Bobby Being Bobby almost always means that somebody is going to be offended without provocation, and it would be naïve to suggest that Valentine doesn’t know exactly what he is doing each time he opens his mouth.
This sort of calculated insanity should be grossly offensive to fans, who do not invest their time and money to watch the manager.
Even though he occupied a ton of the media’s attention and behaved erratically at best, Manny was still just one small part of a big team. He was a vital part, certainly, but ultimately the fate of the team did not rest solely upon his performance.
On a 25 man roster each player needs to do his part, but if one person struggles there are 24 backups there to support him. When Manny struggled, there were players like Nomar Garciaparra and David Ortiz ready to pick up the offensive slack.
Manny’s antics gave the team personality, but did not solely define them. In the team’s best years, he was a quirky cog in the machine rather than the dominant clubhouse force.
On the other hand…
The manager is supposed to be the boss, the one who (gasp!) manages the personalities in the clubhouse and maintains harmony even in trying times. Although he reports to management, he is the final authority on the clubhouse and dealing with the personnel.
When that manager himself becomes a distraction, it allows for chaos to reign over the entire team.
Checks and balances are what help stabilize a team; for every crazy player like Manny, there were veterans like Jason Varitek to give the team balance.
With Bobby Valentine, there is nobody in place to counteract his bizarre behavior, and the result is a clubhouse that was termed “toxic” by ESPN’s Buster Olney.
The first half of 2008 notwithstanding, Manny Ramirez’s tenure in Boston was almost entirely a love-fest.
He was frequently serenaded with “Manny!” chants from the Fenway Park crowd, and his at-bats were constantly appointment television. His ability to get on hot streaks where he could hit seemingly anything and his happy-go-lucky personality made him a fan favorite across Red Sox Nation.
Fans wore his jersey and cheered him at every turn. Manny Being Manny even spawned a fan website, complete with signature merchandise.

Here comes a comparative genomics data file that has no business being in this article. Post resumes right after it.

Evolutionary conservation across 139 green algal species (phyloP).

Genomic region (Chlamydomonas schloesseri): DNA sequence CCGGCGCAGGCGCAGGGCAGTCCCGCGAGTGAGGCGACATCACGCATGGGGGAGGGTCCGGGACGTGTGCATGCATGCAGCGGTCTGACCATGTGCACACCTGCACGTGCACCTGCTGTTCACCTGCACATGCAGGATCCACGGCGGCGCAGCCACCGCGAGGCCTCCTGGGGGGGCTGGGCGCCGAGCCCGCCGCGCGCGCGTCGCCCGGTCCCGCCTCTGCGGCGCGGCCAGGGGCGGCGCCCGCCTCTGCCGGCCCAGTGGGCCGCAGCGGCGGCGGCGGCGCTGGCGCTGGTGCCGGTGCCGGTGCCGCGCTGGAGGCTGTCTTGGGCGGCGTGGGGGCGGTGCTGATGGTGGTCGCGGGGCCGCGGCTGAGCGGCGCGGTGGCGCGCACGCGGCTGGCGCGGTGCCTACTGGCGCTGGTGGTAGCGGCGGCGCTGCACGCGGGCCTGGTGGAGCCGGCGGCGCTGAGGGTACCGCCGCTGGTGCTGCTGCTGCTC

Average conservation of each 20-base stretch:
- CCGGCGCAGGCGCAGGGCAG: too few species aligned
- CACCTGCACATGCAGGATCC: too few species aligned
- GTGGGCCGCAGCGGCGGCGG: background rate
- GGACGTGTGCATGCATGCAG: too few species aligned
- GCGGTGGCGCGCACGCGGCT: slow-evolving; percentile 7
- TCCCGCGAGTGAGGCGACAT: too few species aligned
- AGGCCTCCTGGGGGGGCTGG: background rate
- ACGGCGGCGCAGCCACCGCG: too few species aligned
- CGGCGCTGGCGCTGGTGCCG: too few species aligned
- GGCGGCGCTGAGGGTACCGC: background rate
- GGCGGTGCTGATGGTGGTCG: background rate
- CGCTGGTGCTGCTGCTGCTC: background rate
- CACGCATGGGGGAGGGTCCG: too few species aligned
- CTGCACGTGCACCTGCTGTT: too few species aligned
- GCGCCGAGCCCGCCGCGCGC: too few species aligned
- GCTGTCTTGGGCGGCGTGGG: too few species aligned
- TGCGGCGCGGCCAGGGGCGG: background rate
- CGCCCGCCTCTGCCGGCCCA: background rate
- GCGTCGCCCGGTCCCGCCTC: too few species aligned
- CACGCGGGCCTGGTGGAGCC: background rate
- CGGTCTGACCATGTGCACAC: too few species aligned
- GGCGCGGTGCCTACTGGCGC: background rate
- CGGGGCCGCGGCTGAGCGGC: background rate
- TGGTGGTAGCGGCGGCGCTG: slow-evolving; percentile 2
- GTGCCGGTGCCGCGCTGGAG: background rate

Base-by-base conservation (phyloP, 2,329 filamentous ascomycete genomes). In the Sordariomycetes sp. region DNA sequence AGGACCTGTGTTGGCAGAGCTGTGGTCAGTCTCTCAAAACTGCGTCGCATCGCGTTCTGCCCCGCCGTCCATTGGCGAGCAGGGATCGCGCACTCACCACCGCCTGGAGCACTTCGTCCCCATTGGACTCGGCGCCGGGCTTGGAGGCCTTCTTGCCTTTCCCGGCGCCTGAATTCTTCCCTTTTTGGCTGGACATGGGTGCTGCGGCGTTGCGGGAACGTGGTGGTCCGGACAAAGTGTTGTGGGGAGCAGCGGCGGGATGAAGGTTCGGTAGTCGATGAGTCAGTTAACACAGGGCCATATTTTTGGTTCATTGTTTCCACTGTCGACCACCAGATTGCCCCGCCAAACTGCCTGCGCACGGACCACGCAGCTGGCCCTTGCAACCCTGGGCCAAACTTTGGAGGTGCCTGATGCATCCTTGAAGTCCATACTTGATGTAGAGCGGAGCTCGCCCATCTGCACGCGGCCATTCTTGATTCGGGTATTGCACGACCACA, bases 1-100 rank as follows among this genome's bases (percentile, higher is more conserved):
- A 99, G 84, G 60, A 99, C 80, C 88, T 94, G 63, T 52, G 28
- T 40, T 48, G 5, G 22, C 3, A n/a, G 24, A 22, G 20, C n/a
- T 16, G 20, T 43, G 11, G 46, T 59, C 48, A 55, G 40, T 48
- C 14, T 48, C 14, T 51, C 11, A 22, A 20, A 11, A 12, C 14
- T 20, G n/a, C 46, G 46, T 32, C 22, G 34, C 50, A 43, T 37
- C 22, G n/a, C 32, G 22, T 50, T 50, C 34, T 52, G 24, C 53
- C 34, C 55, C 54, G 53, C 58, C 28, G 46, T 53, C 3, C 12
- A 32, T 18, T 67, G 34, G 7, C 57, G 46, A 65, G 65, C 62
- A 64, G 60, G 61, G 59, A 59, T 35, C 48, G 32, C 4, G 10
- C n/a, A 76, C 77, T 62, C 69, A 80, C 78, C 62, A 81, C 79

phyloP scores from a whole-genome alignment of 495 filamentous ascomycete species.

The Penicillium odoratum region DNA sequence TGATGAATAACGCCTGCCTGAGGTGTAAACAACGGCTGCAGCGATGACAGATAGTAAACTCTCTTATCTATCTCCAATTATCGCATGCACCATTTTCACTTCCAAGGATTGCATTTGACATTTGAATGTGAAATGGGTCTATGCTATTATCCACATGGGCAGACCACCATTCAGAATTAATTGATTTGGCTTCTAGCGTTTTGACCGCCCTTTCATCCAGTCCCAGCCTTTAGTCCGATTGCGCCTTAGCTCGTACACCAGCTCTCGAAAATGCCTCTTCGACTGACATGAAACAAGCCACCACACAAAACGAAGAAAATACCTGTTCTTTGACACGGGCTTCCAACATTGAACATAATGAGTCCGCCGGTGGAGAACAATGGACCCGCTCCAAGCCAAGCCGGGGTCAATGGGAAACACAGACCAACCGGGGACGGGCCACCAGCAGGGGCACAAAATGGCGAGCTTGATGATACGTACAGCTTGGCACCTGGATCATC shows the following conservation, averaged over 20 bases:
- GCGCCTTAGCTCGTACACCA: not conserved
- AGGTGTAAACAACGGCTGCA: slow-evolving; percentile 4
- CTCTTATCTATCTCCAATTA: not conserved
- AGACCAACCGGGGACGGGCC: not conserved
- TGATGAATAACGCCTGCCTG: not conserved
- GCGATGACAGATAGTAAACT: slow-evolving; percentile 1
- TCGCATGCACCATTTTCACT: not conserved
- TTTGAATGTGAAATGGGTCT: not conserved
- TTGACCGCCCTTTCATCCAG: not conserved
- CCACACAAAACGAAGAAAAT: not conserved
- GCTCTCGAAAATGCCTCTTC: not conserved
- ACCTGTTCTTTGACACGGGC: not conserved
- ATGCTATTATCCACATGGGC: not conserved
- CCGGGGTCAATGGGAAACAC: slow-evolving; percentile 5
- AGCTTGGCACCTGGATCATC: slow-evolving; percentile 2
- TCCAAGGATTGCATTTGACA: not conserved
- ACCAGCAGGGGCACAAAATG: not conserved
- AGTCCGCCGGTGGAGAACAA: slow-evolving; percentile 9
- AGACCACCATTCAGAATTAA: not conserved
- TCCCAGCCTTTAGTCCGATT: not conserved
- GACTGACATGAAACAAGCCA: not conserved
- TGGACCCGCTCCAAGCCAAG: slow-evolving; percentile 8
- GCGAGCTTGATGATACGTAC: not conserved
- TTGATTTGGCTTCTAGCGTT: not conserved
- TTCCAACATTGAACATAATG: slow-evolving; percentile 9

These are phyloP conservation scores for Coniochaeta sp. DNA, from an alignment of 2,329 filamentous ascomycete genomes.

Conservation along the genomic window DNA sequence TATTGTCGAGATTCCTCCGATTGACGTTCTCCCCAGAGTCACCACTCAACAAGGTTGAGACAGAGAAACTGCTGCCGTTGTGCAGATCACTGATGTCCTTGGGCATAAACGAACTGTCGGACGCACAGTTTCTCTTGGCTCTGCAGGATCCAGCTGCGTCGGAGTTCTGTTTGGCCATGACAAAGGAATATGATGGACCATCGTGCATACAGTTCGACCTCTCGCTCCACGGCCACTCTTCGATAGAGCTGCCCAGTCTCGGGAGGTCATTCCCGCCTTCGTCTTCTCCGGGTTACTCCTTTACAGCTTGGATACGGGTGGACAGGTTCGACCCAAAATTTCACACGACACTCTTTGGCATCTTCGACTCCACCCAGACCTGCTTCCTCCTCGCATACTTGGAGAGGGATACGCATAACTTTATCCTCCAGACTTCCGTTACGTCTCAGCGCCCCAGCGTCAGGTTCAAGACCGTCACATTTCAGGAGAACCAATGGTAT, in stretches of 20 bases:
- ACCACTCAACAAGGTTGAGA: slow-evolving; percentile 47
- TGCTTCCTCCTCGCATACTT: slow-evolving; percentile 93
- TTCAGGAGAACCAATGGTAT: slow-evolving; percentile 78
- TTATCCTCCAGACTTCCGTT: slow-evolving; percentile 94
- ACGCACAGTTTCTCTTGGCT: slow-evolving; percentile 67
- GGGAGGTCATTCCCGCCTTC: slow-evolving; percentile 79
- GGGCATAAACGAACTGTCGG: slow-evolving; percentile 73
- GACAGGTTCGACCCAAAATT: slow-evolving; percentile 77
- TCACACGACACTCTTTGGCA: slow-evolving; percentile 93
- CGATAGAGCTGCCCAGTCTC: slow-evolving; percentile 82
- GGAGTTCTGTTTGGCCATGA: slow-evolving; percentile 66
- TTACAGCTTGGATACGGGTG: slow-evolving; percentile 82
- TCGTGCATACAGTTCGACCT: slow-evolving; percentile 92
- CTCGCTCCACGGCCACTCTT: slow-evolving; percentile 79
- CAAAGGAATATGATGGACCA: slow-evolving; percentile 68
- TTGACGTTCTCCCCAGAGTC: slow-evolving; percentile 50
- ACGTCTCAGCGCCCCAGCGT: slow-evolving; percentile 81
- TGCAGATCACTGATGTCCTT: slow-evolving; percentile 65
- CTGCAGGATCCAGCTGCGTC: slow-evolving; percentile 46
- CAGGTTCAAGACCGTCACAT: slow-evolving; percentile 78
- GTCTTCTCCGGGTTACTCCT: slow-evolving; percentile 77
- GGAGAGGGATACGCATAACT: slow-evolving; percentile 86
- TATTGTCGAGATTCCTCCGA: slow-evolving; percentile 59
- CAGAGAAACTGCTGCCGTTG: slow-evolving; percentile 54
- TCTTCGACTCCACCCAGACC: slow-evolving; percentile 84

Bobby Valentine does not share the same adulation around New England that Manny had.
Valentine hasn’t won anything here, nor does he bring with him a sterling track record of success (zero division titles in 16 MLB seasons). When combined with his bluster, his checkered professional past already puts him at a disadvantage with Sox fans.
When considering that the man he replaced (Terry Francona) was arguably the greatest manager in the history of the franchise and fans didn’t really want Valentine in the first place, he never really had a chance here to begin with.
However, the Bobby Being Bobby show has done him no favors, either.
When the team is struggling, sometimes it is best to just be quiet.
With Manny, the attention he brought on himself was merely a byproduct of his strange code of behavior. Fans never got the impression that he was doing it intentionally.
With Bobby Being Bobby, the whole tired act reeks of premeditation.
Valentine, obviously, fancies himself to be a pretty smart fellow. And who could blame him? The man invented the wrap.
However, his routine has become stunningly predictable: say something controversial without provocation, let it simmer for a day, issue a lame apology with a “clarification” of some kind, repeat. It’s calculated and downright formulaic.
An intentional pot-stirrer has no place in a position of leadership, and indeed grates on everyone associated with the team. There is nothing fun or light-hearted about it.
Bobby Being Bobby is simply an unnecessary nuisance.